Calling the shortage a “crisis,” Groff said it’s not as simple as parents just supplementing with donated breast milk, since the vast majority of those supplies are intended for babies with medical conditions.

“If people can donate, now would be the right time because if we have more inventory, we can look beyond the medically fragile,” she said.

Parents also turn to online breast milk exchange forums to meet their babies’ needs.

Amanda Kastelein, a mother of three from Middlebury, Connecticut, supplemented the special formula she needs for 10-month-old Emerson with breast milk from a mother she shared on a peer-to-peer Facebook page called Human Milk found 4 Human Babies .

Kastelein stopped breastfeeding after recurring infections, but tried to start breastfeeding again in March after the formula was recalled, with little success.

“Emerson is allergic to most formulas, so it was difficult to find something he wasn’t allergic to,” she said.

Entering was Hannah Breton of Naugatuck, Connecticut, who has been producing more milk than her 2 1/2 month old son needs. She gives Kastelein about 60 ounces of milk every two weeks. That’s enough to fill up her formula and keep Emerson full.

“She asked a few questions — what medications I’m on, if any, something like that,” Breton said. “So we were like, ‘Okay, that’s perfect.’ So she comes by every couple of weeks and picks up the milk I saved for her.”

“I feel helpful,” she added. “It’s exciting and rewarding to be able to give to a mother who can’t find what she’s looking for and when her son can’t take formula I think it’s scary.

Rebecca Heinrich, director of Mothers’ Milk Bank in Colorado, warns milk seekers that looking for donors can be risky.

“We want to make sure these mothers are as safe as possible and meeting their child’s needs. Therefore, it is best to consult with their healthcare provider on how to meet these needs,” she said.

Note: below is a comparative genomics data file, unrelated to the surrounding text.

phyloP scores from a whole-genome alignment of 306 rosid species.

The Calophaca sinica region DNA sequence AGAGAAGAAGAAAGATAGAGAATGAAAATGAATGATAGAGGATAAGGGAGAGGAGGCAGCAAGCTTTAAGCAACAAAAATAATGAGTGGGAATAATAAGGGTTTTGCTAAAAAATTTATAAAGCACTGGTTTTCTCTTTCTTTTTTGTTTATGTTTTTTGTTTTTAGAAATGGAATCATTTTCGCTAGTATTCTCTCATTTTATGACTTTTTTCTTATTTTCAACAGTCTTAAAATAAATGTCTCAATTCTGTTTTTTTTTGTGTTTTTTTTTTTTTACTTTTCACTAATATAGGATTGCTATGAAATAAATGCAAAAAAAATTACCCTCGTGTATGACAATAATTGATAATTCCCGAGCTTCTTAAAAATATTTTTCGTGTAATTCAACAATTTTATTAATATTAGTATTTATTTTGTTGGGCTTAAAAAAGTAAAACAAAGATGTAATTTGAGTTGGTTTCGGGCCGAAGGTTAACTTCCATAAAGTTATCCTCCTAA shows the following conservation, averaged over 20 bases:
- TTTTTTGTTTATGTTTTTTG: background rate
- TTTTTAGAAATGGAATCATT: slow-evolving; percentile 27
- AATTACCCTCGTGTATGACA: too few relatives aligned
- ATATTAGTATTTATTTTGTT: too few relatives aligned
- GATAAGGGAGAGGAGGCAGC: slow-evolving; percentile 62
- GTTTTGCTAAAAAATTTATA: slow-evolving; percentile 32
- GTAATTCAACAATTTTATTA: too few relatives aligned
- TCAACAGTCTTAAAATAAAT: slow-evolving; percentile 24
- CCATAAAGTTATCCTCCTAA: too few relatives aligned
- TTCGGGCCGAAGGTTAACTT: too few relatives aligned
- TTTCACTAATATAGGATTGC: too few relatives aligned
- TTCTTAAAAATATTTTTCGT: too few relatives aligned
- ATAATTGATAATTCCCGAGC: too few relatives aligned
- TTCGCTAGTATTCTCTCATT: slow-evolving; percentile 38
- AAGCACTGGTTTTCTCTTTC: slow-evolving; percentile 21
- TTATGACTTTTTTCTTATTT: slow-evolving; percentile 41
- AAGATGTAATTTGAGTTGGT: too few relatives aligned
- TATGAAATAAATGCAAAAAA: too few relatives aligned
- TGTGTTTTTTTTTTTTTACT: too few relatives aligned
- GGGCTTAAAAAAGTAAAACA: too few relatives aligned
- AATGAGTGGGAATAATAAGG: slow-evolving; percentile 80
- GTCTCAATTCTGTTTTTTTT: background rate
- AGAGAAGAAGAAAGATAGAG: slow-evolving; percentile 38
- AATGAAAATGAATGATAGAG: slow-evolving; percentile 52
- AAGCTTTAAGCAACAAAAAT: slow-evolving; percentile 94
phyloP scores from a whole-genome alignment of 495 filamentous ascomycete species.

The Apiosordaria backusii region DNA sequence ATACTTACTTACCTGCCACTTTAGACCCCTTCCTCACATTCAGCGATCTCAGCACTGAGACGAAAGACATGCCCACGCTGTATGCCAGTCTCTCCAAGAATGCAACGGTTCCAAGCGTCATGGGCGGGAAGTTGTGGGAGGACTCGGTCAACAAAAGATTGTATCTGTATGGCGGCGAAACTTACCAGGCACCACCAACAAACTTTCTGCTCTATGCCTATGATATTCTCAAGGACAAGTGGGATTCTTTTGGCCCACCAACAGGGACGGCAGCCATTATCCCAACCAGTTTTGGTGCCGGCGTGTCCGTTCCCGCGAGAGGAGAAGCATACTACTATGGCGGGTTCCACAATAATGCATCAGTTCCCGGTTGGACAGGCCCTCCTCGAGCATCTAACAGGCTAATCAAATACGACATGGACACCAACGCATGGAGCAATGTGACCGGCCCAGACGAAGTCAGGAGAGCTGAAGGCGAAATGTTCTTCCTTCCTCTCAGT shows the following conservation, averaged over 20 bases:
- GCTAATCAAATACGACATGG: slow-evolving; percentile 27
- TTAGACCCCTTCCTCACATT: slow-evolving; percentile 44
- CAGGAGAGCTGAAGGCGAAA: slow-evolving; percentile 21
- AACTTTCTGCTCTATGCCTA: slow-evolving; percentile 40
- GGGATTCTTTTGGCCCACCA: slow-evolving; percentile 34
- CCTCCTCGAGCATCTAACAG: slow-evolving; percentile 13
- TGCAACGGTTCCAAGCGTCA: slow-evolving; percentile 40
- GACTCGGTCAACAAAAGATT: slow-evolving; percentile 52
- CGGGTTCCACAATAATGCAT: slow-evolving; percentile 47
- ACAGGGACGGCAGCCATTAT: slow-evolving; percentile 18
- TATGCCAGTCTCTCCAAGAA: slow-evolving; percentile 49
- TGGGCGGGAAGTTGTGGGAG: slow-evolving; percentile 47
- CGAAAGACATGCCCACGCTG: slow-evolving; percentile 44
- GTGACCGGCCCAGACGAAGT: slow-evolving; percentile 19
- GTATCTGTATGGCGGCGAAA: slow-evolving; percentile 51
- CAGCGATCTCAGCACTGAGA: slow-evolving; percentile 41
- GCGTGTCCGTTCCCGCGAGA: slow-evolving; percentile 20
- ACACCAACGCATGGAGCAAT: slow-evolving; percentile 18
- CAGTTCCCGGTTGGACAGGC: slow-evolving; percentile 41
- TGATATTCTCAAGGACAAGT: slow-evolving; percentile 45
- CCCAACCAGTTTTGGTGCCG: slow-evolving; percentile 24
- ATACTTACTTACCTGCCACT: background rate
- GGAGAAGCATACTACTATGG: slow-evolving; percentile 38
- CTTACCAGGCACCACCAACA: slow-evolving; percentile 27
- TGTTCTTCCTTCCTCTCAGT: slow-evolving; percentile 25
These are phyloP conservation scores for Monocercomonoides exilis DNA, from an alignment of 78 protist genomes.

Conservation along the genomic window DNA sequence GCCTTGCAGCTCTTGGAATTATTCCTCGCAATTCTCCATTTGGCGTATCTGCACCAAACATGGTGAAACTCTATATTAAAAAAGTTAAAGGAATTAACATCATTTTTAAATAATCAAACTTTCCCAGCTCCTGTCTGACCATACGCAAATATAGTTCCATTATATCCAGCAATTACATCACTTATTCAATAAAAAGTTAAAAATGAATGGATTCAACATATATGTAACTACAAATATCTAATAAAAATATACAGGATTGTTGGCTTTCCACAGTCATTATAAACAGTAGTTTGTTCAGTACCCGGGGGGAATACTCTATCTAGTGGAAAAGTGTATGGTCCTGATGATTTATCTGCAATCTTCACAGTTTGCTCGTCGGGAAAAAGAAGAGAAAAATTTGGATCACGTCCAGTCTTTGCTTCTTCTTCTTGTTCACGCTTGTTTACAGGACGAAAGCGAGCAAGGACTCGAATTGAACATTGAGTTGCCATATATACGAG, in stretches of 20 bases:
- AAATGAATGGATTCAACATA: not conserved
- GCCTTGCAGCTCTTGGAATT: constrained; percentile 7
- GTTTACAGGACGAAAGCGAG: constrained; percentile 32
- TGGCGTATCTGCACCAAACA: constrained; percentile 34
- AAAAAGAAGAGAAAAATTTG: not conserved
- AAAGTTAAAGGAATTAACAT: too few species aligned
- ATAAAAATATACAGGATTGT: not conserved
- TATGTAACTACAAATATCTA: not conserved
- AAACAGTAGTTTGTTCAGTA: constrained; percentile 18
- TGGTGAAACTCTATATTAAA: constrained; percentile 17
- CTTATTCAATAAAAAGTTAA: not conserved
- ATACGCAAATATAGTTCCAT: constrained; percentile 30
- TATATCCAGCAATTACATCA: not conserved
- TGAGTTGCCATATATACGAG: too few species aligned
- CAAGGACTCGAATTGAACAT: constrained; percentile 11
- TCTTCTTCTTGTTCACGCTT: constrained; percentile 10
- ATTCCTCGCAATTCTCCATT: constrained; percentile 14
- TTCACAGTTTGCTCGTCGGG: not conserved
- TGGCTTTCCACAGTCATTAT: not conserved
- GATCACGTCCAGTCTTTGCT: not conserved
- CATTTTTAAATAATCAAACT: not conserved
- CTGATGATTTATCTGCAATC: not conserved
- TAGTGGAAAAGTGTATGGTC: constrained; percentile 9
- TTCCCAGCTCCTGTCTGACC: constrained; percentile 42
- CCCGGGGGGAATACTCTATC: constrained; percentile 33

The shortage is particularly troubling low-income families following formula maker Abbott’s recall amid contamination concerns. The recall exhausted many brands covered by WIC, a federal program such as food stamps for women, infants and children, although it now allows brand replacements.

On Friday, Agriculture Secretary Tom Vilsack sent a letter to the head of Abbott Laboratories expressing his “serious concern about the accessibility of safe infant formula” and noting that Abbott has infant formula contracts under the federal WIC program. Vilsack urged Abbott to continue a program offering discounts on alternative products including formulas for competing brands, which it had been doing on a monthly basis. The White House said Friday Abbott committed to the rebates by the end of August.

The Biden administration said it is working with states to make it easier for WIC recipients to purchase different sizes of formula that their benefits may not currently cover.

Abbott has said it could restart a manufacturing facility “within two weeks,” subject to Food and Drug Administration approval.

The company would begin production of EleCare, Alimentum, and metabolic formulas, and then begin production of Similac and other formulas. Once production begins, it would take six to eight weeks for the formula to hit store shelves.

On Tuesday, the FDA said it was working with US manufacturers to increase production and streamline paperwork to allow for more imports.